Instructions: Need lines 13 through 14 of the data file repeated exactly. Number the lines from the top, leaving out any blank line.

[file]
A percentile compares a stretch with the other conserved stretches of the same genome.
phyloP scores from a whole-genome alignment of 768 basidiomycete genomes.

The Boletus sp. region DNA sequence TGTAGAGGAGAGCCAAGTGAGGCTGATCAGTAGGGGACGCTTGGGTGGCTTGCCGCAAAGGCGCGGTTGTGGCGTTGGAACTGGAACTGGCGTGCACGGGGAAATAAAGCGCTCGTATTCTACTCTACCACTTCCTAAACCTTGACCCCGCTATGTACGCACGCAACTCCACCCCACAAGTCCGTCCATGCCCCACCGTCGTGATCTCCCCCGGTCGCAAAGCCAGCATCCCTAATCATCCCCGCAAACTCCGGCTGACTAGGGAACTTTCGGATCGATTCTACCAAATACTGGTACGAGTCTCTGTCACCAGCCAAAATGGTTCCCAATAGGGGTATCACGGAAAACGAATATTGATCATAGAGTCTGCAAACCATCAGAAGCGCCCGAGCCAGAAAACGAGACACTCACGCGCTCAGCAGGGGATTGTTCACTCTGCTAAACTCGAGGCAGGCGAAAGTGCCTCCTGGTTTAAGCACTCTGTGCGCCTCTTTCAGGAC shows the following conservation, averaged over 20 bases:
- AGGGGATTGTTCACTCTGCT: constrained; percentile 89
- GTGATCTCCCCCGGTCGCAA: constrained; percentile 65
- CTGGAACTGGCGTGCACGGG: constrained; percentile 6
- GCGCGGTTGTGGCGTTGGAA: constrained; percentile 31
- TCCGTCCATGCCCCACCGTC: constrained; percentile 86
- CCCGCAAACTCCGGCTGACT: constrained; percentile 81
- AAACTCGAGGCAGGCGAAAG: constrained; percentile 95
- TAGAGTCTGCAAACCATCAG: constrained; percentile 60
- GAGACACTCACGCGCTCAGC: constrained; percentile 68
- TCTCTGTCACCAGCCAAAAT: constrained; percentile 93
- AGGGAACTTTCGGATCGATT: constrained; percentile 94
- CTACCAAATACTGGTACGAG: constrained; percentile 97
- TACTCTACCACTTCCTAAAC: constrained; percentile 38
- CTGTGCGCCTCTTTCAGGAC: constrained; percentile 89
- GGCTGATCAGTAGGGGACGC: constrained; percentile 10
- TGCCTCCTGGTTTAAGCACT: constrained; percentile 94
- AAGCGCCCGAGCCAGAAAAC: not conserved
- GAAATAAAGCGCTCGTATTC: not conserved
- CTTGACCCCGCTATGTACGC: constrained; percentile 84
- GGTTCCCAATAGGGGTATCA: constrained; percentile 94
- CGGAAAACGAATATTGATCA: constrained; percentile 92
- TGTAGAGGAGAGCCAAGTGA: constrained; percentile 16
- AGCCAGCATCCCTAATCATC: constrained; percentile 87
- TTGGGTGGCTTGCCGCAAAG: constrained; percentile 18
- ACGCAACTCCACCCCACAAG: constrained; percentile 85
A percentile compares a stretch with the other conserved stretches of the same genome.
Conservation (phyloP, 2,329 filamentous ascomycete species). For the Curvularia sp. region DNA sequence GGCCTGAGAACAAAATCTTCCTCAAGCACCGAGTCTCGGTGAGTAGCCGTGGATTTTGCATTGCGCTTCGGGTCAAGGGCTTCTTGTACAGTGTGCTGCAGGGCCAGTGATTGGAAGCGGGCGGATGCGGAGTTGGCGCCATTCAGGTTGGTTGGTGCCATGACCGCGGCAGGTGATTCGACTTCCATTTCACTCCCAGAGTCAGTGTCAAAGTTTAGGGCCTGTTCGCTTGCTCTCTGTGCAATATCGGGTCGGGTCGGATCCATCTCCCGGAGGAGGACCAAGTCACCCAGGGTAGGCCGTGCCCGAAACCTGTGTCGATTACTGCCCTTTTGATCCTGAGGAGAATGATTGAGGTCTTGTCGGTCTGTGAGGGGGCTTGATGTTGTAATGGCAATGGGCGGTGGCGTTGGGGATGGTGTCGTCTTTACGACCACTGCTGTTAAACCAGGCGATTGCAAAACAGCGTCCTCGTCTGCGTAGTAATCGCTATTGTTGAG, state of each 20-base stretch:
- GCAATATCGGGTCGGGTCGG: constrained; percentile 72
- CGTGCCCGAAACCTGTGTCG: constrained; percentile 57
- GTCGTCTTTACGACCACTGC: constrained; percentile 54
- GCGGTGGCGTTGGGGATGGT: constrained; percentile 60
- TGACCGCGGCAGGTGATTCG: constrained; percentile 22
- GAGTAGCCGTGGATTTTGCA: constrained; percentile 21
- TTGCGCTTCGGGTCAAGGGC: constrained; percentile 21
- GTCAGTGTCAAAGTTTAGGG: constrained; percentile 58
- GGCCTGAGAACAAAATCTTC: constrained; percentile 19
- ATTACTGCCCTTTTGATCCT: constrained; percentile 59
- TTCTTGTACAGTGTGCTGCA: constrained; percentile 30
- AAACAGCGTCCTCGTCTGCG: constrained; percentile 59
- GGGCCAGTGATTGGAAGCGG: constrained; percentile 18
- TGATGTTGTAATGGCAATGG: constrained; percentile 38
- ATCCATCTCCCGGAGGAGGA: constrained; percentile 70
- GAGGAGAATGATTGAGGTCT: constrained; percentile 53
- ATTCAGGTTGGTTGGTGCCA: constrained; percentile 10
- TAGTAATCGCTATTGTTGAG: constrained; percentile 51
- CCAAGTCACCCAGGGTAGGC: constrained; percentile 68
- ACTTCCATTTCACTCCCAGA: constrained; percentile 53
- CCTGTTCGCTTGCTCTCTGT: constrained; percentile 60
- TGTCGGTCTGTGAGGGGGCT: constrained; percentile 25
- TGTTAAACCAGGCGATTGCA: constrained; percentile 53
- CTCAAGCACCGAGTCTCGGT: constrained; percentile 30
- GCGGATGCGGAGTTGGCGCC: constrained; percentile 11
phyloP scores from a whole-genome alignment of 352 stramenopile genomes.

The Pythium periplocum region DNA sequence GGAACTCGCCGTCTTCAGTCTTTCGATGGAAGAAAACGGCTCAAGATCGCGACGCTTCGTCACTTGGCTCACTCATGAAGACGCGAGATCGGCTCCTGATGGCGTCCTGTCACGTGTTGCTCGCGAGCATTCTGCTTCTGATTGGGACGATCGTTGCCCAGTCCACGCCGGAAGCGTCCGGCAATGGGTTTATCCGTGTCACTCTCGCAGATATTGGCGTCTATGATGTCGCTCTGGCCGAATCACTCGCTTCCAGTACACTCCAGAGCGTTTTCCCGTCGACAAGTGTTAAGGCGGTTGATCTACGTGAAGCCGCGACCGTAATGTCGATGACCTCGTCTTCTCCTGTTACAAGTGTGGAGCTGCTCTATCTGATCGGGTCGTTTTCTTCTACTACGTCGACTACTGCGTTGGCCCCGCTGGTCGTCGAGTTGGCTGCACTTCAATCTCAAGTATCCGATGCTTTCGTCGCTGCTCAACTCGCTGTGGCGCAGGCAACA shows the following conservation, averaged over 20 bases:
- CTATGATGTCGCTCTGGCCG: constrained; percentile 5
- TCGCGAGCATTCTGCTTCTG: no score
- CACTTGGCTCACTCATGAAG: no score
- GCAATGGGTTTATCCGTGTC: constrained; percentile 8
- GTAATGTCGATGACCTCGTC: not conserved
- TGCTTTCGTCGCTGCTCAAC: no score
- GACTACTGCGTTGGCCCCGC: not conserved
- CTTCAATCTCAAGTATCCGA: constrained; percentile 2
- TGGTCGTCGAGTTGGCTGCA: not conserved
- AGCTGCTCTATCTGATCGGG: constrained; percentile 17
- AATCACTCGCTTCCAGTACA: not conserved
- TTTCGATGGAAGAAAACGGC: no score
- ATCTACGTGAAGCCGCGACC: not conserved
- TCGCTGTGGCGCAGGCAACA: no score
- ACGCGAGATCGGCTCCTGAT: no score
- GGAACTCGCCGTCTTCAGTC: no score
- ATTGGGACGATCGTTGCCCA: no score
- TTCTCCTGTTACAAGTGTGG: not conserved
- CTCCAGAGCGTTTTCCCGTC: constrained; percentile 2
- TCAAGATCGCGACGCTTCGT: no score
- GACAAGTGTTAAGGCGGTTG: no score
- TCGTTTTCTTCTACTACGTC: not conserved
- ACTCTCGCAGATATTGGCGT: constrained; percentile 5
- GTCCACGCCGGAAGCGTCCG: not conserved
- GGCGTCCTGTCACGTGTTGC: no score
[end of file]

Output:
- TCTCTGTCACCAGCCAAAAT: constrained; percentile 93
- AGGGAACTTTCGGATCGATT: constrained; percentile 94